Azure API Management also provides a feature called Policies that are used to control the behaviour of APIs. Policies contain a series of instructions that can be executed on the request of an API operation.

Developer Portal

APIs can be explored through a developer portal, where developers can read the documentation about API operations and ultimately consume them in their application. In a future blog post, we will look at creating and publishing a Cloud service as API and then consuming it in an application using the developer portal.


Posted by Sandeep Chanda on June 16, 2014

Redis is an extremely popular and powerful in-memory key-value store supporting a wide variety of data structures. Microsoft Azure has recently announced support for Redis Cache and the applications in Azure can leverage it as a high performance caching platform. Currently in preview mode, Azure Redis Cache is limited to a maximum size of 1GB. The platform can also be configured for replication providing high availability.

Configuring Redis Cache is very simple. First login to your Microsoft Azure Preview Portal and click "New" from the menu options.

You will find the Redis Cache (Preview) option in the list and select it to configure Redis Cache. In the next dialog, specify a DNS name for the cache service. If required specify the resource group, location and select the pricing tier (at present options are 250 MB and 1 GB).

You are now ready to access the cache from your application. Redis supportsclients in several languages including C# and Node.js. StackExchange.Redis is a popular client in C#. Use the StackExchange.Redis NuGet package to install the necessary client components required to connect to Azure Redis Cache.

The following code snippet illustrates the usage of the Redis cache provider.

var connection = ConnectionMultiplexer.Connect("[specify the connection string to Azure Redis Cache Service]");
            var cacheProvider = connection.GetDatabase();
            cacheProvider.StringSet("key","value");

You can now use it as you would any other cache, but with addition of the powerful features of Redis.


Posted by Sandeep Chanda on June 6, 2014

Configuring Breeze Controller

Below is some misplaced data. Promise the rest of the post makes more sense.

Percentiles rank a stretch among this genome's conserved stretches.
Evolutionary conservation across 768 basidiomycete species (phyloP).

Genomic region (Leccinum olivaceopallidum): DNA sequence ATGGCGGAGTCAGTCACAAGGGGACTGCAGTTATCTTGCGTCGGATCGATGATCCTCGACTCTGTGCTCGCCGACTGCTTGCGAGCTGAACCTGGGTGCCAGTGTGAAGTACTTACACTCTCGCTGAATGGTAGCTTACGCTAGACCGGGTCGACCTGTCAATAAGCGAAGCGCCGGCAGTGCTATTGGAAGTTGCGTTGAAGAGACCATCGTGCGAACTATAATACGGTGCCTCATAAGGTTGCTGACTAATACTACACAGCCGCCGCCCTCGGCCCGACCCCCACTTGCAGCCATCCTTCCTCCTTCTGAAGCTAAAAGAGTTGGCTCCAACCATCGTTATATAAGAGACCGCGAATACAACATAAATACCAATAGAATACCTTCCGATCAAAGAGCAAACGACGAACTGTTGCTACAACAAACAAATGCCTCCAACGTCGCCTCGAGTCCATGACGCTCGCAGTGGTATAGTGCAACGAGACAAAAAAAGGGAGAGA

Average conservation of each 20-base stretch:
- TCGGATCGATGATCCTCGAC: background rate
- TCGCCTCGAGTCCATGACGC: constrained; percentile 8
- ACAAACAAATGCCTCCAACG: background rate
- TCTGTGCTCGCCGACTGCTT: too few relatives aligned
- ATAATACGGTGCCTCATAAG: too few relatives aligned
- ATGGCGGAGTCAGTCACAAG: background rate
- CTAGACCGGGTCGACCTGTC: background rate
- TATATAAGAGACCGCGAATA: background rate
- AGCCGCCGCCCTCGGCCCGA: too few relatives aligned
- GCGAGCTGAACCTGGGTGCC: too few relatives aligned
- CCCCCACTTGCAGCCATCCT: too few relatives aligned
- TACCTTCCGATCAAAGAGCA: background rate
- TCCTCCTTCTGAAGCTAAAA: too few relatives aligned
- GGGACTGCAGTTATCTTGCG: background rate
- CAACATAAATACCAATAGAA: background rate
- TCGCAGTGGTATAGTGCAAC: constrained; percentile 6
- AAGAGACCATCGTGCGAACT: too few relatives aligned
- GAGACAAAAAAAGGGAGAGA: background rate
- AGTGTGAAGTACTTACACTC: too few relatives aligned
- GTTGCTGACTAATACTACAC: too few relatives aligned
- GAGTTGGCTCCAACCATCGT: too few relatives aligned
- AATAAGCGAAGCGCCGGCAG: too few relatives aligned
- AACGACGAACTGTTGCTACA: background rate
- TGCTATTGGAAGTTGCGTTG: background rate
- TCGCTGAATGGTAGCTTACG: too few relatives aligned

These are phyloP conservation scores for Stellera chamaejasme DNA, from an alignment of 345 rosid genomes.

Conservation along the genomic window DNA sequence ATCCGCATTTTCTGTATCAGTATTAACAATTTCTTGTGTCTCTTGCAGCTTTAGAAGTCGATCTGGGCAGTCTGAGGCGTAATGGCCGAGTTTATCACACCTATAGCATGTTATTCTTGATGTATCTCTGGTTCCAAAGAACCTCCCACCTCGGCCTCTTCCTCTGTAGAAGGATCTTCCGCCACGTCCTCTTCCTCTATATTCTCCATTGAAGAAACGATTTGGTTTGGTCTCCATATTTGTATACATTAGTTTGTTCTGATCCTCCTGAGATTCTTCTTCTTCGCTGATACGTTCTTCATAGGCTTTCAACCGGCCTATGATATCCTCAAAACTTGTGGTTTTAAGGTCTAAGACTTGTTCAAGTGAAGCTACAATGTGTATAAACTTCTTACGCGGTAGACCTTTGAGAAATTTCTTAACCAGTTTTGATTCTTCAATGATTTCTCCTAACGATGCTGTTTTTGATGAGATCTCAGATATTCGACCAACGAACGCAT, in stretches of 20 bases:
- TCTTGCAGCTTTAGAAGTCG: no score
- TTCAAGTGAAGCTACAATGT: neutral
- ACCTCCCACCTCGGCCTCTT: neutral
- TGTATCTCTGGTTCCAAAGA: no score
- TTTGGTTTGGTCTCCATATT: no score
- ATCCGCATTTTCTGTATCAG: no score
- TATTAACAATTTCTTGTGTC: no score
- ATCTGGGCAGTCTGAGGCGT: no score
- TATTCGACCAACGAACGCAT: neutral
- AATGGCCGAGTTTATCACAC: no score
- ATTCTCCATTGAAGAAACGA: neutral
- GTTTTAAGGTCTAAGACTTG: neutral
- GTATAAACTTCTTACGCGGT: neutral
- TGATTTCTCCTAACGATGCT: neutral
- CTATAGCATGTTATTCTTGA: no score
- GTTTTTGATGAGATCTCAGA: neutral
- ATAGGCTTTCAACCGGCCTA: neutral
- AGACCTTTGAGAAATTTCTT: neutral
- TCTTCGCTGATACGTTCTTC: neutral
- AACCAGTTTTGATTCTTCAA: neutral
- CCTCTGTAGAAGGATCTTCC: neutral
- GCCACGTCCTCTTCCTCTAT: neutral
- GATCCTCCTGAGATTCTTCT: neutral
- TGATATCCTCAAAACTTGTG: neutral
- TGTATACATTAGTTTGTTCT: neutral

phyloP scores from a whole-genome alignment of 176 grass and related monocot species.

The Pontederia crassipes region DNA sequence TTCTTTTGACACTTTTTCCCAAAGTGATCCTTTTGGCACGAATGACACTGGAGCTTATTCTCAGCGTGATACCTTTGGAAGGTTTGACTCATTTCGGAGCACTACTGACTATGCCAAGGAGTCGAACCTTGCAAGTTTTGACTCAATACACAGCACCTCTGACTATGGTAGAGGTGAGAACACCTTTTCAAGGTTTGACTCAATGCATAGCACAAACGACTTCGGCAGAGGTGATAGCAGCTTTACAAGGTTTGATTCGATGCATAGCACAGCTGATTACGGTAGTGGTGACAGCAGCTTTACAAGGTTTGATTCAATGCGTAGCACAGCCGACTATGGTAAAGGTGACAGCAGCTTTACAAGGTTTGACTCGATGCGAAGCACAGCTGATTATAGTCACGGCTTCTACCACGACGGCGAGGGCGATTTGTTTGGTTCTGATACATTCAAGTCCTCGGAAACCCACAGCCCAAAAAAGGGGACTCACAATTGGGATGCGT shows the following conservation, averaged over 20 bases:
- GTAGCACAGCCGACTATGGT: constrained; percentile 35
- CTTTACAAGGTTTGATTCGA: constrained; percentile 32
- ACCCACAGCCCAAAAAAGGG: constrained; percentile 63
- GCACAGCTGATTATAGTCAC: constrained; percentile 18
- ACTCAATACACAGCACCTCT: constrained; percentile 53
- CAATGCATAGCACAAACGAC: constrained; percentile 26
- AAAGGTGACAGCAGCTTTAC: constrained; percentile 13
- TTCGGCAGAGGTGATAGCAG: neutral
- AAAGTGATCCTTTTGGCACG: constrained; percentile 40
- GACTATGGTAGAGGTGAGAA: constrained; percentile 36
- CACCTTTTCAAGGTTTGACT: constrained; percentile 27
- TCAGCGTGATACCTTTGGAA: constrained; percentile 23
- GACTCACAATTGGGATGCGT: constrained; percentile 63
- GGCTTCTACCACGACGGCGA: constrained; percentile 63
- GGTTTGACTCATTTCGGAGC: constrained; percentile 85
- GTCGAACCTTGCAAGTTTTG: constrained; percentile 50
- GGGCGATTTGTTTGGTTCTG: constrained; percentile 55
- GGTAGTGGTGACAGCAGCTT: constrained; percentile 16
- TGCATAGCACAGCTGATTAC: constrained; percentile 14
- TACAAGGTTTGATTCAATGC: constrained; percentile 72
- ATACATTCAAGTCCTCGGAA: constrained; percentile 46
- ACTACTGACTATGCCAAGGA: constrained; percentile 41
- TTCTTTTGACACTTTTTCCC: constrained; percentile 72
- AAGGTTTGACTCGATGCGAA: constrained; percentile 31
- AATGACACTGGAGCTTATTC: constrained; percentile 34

Continuing from where we left in the previous post, let us explore how you can use Breeze syntax to create powerful HTTP services with Web API. When you add the Breeze Server nuget package, you will notice that along with the relevant assemblies, a WebApiConfig class will also get added under the App Start folder with a Register method as shown below:

public static void Register(HttpConfiguration config)
        {
            // Web API configuration and services

            // Web API routes
            config.MapHttpAttributeRoutes();

            config.Routes.MapHttpRoute(
                name: "DefaultApi",
                routeTemplate: "api/{controller}/{id}",
                defaults: new { id = RouteParameter.Optional }
            );
        }

This registers the appropriate routes for Breeze. The Register method is called in the Application_Start method under Global.asax.

protected void Application_Start()
        {
            GlobalConfiguration.Configure(WebApiConfig.Register);
        }

Now let us create a Web API Controller for an Entity Framework Model. The first step is to decorate the Controller class with the BreezeControllerAttribute. Please note that you need to have the Breeze Server for Web API 2 also installed via nuget to get the necessary artefacts for augmenting the Web API services with Breeze.

 [BreezeController]
    public class SalesController : ApiController
    {
        
    }

Next, create an instance of Breeze EFContextProvider using the EF DbContext as shown in the code below:

 [BreezeController]
    public class SalesController : ApiController
    {